Self-Editing for Dummier Dummies (like me)

Every writer generally falls into a process that works for them. But if there’s one thing I know to be true, it’s this: Every writer is always looking out for a process that is better than the one they have. Maybe deep down we all hope that a tweak in the process will result in the next bestseller?

Anyway, I’m no different. My process has generally been this –

  • sketch out a plot (using Tick-Tock Plot*)
  • Move the beats into Scrivener notecards so I always know what’s coming next
  • Start writing at the beginning and power through to the end
  • Let the manuscript rest while wandering aimlessly about the house
  • Think, “I should probably write another book”
  • Procrastinate on Kboards
  • Worry that Amazon is plotting ways to wring more money from indie authors (pro tip: they are. Quit worrying about it.)
  • After a month, re-read the old manuscript. Cringe in places. Nod along in others.
  • Extensive re-write.
  • Re-read again.
  • Tell husband that I’m going to trash the whole thing and go work for Amazon
  • Get talked off the ledge and spend some time moping – maybe take a nap.
  • Start work on another book
  • Send the previous book to editor and hope for the best

Unfortunately, as “writerly” as this process is, complete with despair and ennui, it’s not going to work anymore now that I want to treat this like a business.

I made it a goal in 2018 to write 1200 words a day, 365 days this year. When I sat down to update my personal writing tracker (pick yours here. I use Loki.) I did the math real quick (on a calculator because I am a writer and math makes my writing brain hurt) and realized that if I stuck to the goal that I would be producing 438,000 words this year.

Uhhhhh….. that’s a lot.

Like, that’s almost 4 Lindsay Buroker books. Or, if I’m closer to The Star of Time length, nearly 6 full-length books.

I quickly realized that just bumbling through 2018 wasn’t going to work.

In a delightful fit of kismet, I stumbled into a thread on Kboards (yeah, I was procrastinating, leave me alone!) started by Wayne Stinnett, a writer that I admire quite a bit for many reasons, but mostly because he’s super generous.

Anyway, as people were discussing writing 5,000 words a week someone linked to a blog post he did about his process and I clicked over because that many successful books can’t be an accident.

If you aren’t going to read it, and I think you should, I’ll wait …

It works like this:

Write to your daily word goal. For Wayne, that’s 1000 words. For me, 1200. Sometimes I go over and that’s okay.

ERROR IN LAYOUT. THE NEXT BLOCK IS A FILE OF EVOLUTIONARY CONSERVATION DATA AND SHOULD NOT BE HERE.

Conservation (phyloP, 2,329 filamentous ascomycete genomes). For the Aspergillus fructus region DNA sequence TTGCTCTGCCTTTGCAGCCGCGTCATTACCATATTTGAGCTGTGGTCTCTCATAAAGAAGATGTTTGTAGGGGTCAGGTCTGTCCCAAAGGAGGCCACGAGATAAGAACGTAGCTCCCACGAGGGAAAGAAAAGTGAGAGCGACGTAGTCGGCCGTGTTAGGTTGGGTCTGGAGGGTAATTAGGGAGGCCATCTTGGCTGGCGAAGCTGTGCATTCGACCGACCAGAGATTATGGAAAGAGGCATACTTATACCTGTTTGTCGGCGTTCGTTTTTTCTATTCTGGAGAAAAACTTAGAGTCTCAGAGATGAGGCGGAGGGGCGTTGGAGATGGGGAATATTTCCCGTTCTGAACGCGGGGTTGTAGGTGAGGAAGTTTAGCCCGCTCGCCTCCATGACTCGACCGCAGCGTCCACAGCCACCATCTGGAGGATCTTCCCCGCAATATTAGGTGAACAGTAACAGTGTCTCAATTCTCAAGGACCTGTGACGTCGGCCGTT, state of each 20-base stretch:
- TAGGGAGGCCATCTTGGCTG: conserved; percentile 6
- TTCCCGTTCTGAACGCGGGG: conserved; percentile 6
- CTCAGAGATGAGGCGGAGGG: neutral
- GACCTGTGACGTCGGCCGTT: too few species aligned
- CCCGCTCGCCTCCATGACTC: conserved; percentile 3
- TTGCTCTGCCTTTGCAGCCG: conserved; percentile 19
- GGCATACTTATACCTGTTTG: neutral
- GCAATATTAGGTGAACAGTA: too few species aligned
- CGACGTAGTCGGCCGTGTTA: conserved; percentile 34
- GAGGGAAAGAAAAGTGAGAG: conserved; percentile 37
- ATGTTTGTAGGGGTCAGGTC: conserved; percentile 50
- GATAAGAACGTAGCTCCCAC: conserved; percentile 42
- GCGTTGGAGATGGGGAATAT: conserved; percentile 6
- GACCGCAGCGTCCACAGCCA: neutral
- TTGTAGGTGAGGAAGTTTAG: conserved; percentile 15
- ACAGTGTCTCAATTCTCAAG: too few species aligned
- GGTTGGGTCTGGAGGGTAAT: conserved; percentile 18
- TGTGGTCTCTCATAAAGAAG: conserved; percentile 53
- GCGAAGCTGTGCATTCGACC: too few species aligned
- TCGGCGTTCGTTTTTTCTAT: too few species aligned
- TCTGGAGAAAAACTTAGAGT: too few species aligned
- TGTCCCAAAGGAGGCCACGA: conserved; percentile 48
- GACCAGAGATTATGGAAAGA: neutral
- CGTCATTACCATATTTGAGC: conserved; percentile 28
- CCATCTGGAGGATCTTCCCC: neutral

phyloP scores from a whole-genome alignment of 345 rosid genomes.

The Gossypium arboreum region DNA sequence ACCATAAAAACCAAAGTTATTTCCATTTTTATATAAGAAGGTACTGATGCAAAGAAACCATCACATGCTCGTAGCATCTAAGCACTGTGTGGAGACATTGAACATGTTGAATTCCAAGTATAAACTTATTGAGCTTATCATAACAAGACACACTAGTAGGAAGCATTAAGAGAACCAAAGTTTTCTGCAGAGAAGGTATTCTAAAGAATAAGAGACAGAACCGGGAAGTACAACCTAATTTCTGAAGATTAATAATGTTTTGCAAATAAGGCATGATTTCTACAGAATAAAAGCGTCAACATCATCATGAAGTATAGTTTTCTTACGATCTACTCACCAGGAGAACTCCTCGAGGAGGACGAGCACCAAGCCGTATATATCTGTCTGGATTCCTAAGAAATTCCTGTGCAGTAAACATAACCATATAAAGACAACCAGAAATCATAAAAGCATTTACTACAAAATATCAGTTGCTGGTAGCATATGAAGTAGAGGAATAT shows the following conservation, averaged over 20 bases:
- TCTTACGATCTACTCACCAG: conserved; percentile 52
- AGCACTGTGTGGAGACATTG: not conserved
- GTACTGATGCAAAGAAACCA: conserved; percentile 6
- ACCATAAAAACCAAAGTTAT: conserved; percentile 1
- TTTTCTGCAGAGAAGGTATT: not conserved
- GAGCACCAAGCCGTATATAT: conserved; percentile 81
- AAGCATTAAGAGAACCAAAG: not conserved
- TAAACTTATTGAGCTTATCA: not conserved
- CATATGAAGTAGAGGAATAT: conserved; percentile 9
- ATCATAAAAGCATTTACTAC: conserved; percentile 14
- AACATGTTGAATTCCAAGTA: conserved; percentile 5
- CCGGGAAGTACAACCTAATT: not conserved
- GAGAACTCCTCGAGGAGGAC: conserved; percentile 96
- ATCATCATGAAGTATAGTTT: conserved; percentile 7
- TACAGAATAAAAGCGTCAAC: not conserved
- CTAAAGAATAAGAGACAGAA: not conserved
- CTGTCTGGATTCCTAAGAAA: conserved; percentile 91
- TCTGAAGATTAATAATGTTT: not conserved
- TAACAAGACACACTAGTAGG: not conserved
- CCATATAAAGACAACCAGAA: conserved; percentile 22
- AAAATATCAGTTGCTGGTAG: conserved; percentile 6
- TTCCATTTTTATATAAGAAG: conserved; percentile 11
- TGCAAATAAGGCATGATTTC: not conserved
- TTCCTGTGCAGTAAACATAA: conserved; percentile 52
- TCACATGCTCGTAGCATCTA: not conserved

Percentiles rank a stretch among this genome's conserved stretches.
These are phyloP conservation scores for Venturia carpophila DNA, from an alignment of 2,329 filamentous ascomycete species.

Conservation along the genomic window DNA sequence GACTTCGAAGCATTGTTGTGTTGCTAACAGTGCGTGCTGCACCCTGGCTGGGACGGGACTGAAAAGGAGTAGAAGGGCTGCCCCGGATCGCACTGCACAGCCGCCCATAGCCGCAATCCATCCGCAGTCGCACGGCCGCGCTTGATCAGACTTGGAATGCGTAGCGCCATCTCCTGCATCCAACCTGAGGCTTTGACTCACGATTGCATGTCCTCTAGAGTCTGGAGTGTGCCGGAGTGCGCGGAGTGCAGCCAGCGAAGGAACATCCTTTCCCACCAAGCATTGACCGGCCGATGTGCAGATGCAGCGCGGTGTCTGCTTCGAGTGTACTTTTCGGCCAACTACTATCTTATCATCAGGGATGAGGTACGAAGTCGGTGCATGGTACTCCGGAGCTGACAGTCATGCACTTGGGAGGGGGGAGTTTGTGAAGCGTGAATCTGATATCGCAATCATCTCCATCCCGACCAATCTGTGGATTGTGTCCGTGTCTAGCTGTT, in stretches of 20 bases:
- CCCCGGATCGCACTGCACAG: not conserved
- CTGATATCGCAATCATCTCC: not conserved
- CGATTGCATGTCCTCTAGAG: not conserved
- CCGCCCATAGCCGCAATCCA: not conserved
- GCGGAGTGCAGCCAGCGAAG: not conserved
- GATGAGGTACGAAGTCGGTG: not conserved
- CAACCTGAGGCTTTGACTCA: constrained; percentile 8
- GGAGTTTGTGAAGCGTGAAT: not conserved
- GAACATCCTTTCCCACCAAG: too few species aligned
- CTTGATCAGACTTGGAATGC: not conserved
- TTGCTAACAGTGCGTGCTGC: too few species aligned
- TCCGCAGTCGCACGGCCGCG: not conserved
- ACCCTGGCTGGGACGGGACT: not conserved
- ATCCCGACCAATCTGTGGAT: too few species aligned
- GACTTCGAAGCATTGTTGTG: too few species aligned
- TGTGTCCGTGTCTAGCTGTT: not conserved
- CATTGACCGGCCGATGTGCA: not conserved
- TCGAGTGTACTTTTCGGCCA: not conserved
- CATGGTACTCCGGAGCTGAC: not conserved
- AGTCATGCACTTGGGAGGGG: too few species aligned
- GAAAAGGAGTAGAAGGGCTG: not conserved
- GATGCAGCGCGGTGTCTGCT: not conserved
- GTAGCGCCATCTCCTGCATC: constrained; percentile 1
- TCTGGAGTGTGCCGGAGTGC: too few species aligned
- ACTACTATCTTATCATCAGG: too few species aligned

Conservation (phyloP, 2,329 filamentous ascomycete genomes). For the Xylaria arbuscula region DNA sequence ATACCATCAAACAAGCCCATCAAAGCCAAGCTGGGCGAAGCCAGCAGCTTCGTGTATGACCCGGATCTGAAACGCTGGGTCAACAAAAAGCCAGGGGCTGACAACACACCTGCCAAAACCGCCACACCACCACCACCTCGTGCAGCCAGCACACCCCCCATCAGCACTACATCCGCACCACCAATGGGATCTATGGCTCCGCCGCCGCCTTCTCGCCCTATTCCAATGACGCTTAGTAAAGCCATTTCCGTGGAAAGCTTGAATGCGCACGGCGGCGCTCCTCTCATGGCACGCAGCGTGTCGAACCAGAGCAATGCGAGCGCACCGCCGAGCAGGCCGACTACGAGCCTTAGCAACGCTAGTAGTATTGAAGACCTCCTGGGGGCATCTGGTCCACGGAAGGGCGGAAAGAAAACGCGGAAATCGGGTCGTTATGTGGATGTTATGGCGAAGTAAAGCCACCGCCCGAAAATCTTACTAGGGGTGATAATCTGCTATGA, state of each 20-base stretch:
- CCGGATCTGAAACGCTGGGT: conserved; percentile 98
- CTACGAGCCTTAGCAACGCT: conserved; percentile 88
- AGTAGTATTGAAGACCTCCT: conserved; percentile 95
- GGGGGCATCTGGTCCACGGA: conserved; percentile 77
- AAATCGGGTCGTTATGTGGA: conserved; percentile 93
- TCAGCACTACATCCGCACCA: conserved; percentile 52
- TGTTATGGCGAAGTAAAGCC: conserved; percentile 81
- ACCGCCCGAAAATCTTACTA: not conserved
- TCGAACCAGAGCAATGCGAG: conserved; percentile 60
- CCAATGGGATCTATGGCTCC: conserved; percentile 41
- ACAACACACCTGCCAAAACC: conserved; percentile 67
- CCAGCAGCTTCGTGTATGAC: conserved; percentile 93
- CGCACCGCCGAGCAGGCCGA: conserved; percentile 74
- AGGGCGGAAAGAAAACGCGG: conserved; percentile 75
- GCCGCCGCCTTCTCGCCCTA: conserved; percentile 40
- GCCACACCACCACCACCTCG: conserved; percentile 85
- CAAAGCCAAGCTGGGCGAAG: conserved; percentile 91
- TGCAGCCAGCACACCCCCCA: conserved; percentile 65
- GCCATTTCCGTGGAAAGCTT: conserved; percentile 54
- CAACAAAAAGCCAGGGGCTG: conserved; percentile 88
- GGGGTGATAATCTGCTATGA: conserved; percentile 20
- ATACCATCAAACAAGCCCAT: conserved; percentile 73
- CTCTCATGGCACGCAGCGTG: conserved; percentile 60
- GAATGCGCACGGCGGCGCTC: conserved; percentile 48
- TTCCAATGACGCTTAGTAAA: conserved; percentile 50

He uses Word, so he creates a chapter heading with the word count and moves on with his day. I just write in one scene card in Scrivener then title the scene and add the date in the Notebook, like so:

Screen Shot 2018-01-12 at 8.42.28 AM

When I get ready to start the next day, I go back and read and edit the previous two days writing. Since doing this, I’ve fixed typos and generally added about 200 words to the daily count. I think the flow has improved and I find it’s easier to edit since I’m already neck deep in the story. It’s also easy to pick out little places where some more detail or finessing of the words is needed.

The goal here is to end with a fairly clean draft that won’t need the rest and re-read. This would significantly speed up my process and, taking that into account, along with my goal word count, I sat down and figured out that I could write and release potentially five books and a novella this year!

I also shamelessly copied Wayne’s production schedule. It was a huge find for me (and again, duh!) because even though I’ve read and heard writers talking about planning out releases for the coming year, I’ve never stumbled across it laid out in a way that clicks with my brain.

The x-factor here, of course, is can I get 1200 words a day? So far it hasn’t been hard. A challenge some days, finding a block of time to sit and write, but I can knock out 1200 words in an hour to an hour and a half. Several days I’ve topped 1500 words and have built up a little buffer for the inevitable sick day. I also planned in scheduled vacations and time off.

I am so grateful for writers like Wayne that put their process into detail and freely share it because it really helped me see more of the big picture for 2018.

I feel like I can relax a little and enjoy the journey because I have a map now – I know what I’m working on every day through October 5. I didn’t schedule anything after that in case I need to move or shift things around to accommodate a lightning strike idea. If I arrive in September and am on track I’ll probably figure out the rest of the year at that point and go ahead and plan 2019 as well.

I really hope that someday I can be as big a help to someone as Wayne has been for me.

*Again, an affiliate link. Thanks for the support, though.

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